Size-wise, try to select a container that’s a few inches wider than the root ball.

The pot size will need to be proportional to the current height and spread of your chosen specimen, typically in the one- to three-gallon range to start.

If you’re dealing with a tree-like, top-heavy specimen, it’ll need a sturdy pot to keep it from tipping over, along with a wheeled trolley if you want to move it around.

But if you choose the wrong size, don’t fret – these plants can handle growing in pots that are a bit roomy or a bit cramped. They’re tough that way.

Potting Medium

Most yuccas prefer to grow in coarse, nutritionally poor, and acidic soil conditions – think the desert, the beach, or perhaps a litter box that you’ve spilled some Sprite in. Okay, maybe not that last one.

So to recreate such a barren medium, go with a potting mix fit for succulents or cacti, or you can make your own using a 3:1 ratio of landscape sand and peat moss.

Espoma Organic Cactus Mix

If you’re looking for the former, Espoma offers a suitable organic mixture for succulents and cacti in four-quart bags on Amazon.

Once you’ve selected your media, take your container and fill it with your chosen media to about an inch below its brim. Now you’re ready to plant!

Planting and Placement

Before actually planting your yuccas, you should decide on where you’re going to put them. And whether your site is indoors or outdoors, you must provide the right climate and sunlight exposure.

A yucca that’s grown as a houseplant can actually tolerate a large temperature range of 45 to 90°F. Although a range of 60 to 75°F would be ideal, especially if you have other houseplants with similarly moderate temperature preferences.

Put your specimen in a spot where it can receive as much light as possible. If you’re in the Northern Hemisphere, a placement next to a south-facing window is perfect.

A vertical shot of a green yucca succulent growing from a brown pot placed in a beautiful white alcove.

For outdoor specimens, make sure that your garden is in a hardiness zone that matches the climate requirements of your chosen species.

If your region is too cold for your yucca to survive outdoors year-round, then you’ll want to move the specimen indoors once temperatures drop below the tolerance of your chosen species.

In general, full sun exposure is best, unless your chosen variety requires more shade.

Make sure you also consider the safety of small children and pets when choosing a location, as the spiky tips of the leaves on some species have the potential to cause injury.

A vertical shot of Yucca elephantipes growing in a terracotta plant pot against a cool blue wall indoors.

Once you have your spot picked out, dig a hole that’s about as deep as and a bit wider than your transplant’s root system, removing some of the potting mix in the process.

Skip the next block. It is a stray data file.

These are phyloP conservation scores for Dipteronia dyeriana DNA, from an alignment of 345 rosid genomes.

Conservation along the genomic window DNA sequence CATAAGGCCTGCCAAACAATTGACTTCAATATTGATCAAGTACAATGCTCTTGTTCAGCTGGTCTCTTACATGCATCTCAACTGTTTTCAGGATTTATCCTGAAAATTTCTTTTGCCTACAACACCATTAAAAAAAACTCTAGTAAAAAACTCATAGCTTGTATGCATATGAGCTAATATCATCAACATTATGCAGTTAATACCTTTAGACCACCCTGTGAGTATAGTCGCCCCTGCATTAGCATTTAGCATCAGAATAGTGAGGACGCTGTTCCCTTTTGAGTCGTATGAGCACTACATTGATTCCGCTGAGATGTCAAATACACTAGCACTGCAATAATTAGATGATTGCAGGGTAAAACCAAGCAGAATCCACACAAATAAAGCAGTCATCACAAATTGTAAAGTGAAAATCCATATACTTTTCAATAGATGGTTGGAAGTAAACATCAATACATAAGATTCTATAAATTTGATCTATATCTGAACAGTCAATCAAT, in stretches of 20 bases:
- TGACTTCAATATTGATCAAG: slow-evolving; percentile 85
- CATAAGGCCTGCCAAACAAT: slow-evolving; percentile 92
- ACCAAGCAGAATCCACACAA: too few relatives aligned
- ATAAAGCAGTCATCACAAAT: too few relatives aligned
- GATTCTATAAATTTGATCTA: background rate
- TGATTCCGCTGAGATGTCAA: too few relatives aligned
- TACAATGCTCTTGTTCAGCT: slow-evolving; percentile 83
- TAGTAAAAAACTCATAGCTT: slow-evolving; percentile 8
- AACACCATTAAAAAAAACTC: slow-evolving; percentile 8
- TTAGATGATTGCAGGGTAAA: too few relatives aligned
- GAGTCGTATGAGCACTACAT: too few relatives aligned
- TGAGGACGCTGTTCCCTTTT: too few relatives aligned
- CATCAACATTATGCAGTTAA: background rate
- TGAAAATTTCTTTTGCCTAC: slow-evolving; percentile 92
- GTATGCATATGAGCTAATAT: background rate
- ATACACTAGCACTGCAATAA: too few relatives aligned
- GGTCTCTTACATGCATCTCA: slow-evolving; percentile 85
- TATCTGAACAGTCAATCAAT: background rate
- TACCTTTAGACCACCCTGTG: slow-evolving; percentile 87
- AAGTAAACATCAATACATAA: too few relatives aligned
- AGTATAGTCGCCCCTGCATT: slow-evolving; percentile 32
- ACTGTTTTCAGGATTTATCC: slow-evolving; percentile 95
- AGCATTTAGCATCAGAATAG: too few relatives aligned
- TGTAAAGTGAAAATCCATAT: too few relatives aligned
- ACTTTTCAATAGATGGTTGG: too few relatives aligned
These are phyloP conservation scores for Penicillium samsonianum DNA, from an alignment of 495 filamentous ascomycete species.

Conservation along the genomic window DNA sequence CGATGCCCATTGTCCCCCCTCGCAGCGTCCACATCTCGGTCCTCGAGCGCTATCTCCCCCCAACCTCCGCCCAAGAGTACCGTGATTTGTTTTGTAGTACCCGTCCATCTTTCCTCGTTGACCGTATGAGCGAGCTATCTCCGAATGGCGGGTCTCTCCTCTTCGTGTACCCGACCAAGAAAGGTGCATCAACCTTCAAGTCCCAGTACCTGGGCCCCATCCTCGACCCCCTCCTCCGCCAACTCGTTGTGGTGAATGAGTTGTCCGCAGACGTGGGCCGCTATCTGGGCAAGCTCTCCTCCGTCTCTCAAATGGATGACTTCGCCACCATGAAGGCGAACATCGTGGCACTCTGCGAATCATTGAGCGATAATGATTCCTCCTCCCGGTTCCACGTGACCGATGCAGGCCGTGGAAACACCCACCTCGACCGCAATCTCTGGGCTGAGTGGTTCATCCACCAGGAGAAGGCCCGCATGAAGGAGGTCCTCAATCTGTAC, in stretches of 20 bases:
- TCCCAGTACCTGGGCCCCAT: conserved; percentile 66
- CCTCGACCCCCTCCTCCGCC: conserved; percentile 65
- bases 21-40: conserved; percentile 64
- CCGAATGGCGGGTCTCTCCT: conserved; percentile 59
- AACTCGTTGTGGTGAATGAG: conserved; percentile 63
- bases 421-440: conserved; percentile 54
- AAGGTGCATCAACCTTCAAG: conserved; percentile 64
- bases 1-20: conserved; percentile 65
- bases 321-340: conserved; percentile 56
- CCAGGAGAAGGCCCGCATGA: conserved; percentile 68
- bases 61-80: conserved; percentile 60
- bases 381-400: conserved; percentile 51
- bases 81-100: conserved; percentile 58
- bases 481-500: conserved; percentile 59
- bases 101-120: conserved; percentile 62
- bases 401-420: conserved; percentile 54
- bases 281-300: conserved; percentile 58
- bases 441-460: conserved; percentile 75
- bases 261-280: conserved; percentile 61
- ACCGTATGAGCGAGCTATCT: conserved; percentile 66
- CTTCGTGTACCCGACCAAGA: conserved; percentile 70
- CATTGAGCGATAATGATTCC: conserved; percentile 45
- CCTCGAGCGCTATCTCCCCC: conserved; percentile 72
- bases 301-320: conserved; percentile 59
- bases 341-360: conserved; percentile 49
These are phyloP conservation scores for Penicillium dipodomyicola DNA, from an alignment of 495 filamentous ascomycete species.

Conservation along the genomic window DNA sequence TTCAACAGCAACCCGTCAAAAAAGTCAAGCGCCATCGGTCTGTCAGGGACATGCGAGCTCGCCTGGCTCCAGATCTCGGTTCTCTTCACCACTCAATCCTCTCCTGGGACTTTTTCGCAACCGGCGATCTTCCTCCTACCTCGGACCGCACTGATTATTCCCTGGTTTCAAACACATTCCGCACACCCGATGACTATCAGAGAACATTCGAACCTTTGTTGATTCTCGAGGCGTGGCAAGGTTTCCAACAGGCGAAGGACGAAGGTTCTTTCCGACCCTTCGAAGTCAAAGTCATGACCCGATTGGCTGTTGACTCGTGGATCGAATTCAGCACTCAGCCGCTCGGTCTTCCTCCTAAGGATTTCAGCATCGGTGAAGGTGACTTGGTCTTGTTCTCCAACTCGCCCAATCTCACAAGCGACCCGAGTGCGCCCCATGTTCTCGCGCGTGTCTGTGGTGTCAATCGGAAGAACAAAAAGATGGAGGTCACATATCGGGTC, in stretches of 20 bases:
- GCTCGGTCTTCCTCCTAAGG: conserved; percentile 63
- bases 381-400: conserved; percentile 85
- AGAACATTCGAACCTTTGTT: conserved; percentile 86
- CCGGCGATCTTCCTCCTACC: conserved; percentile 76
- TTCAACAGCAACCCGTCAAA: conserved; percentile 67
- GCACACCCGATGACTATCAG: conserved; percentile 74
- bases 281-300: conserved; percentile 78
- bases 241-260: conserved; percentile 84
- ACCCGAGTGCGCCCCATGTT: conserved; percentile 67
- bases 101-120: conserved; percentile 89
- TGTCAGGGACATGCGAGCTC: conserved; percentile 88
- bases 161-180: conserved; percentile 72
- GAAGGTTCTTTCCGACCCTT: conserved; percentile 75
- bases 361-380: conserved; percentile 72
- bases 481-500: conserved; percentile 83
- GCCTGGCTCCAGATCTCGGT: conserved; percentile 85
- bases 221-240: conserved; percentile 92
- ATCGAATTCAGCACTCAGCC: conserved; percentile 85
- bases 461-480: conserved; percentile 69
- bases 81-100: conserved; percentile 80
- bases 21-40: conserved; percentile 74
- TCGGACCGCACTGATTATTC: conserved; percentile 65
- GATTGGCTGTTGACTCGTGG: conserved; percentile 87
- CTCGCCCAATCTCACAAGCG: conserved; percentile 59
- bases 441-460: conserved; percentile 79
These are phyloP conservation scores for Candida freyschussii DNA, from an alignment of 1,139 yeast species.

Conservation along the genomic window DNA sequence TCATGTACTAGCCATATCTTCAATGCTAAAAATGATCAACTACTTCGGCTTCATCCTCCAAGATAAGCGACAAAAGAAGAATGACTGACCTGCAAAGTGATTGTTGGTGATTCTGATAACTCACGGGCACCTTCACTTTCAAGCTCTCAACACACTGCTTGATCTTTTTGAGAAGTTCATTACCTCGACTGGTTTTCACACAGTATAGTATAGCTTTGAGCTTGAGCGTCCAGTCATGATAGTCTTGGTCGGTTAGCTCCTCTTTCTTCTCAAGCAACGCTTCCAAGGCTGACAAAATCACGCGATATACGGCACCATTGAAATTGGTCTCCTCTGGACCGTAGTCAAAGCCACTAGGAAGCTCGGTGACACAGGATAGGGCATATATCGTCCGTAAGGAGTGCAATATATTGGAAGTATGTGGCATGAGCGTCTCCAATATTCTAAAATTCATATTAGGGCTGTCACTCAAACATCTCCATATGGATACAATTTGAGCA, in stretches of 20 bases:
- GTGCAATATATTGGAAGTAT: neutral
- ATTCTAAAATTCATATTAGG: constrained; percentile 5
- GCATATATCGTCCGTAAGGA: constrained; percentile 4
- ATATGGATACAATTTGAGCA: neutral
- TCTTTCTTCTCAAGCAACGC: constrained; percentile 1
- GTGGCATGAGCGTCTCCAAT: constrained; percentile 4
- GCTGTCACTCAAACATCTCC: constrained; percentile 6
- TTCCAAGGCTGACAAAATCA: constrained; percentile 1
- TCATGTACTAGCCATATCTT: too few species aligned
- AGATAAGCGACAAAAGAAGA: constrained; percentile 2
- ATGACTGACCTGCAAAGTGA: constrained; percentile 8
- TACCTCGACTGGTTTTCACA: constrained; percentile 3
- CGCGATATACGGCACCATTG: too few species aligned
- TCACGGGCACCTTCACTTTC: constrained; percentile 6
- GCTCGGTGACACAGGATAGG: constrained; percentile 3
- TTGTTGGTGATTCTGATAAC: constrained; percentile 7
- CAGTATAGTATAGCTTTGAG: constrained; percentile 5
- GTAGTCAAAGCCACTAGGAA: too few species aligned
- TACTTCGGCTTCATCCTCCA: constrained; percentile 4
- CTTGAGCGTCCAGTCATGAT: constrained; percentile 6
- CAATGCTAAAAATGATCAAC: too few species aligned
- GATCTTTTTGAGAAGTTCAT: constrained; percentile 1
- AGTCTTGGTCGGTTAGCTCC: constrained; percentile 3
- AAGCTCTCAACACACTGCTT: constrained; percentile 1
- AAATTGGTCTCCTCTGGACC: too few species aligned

Lower the transplant in, backfill the hole with the dug-out mix, and then deeply water it all in to help with settling.

After your yucca is in place and potted-up, it’s all downhill from here – these plants are undemanding.

Container Care

Irrigation-wise, you’ll want to provide water whenever the majority of the surrounding soil is dry. If you stick a soil knife down to its hilt into the mix and it comes away dry, then it’s time to deeply water again.

Alternatively, you can use a moisture meter to take the guesswork out of it. In a sufficiently hot environment during the growing season, this could be as often as once a week.

Tip out any excess water from the saucer under the pot so that the roots don’t become oversaturated.

During the dormant season, a plant’s water needs are greatly reduced.

When it’s dormant, a yucca should be watered about once or twice a month, or enough to prevent its leaves from drooping, desiccating, or otherwise becoming negatively affected by a lack of moisture.

These plants don’t need much fertilizer, but a single, annual springtime application of a balanced fertilizer can help them grow without subjecting them to excess nutrients and fertilizer salt buildup.

Jack’s Classic Fertilizer

Something like this 20-20-20 water-soluble plant food from Jack’s Classic would do the trick – it’s available in one-and-a-half-pound quantities at Amazon.

If you don’t want your plant to flower, then you should prune the flower stems before they bloom so that energy is redirected into more leaf growth. If you enjoy the blooms, you’ll need to prune the flower stems at the base once the blooms are spent.

Speaking of pruning, you’ll also want to remove any dead, damaged, or diseased tissues as soon as you happen to see them. If you don’t like the “skirt” look of the drooping lower leaves of some species, then those can be removed in one go at the beginning of every spring.

Unless a specimen becomes severely root bound within its container, you don’t have to worry much about repotting, since most yuccas can grow in the same container for many years without needing to change homes.

When you do decide to repot your plant, choose a container one or two sizes larger than the existing pot.

A Yucca in a Container: It’s a No-Brainer!

If you’re wrestling with whether you should put this succulent in a pot or not, let me make that call for you – yes, you absolutely should!

A horizontal image of a yucca with blue-green leaves growing outside in front of a blurry background containing other plants.
Photo via Alamy.

A greater ease of movement, more placement opportunities, and extremely aesthetic possibilities for containers. What more could you want?

Any of your burning questions left unanswered? Have some wisdom of your own to share? The comments section below awaits your thoughts.

Need more yucca growing tips? We’ve got you covered:

Photo of author


As a native Missourian, Joe Butler grew up exploring midwestern forests and landscapes. Holding a BS in Plant Sciences from the University of Missouri-Columbia, Joe’s horticultural experiences include home gardening, landscaping, botanical garden work, and plant virology. When he’s not writing about or working with plants, Joe can be found buried in a book, performing stand-up comedy, or eating nutritionally concerning amounts of peanut butter.

Wait! We have more!

Notify of

Inline Feedbacks
View all comments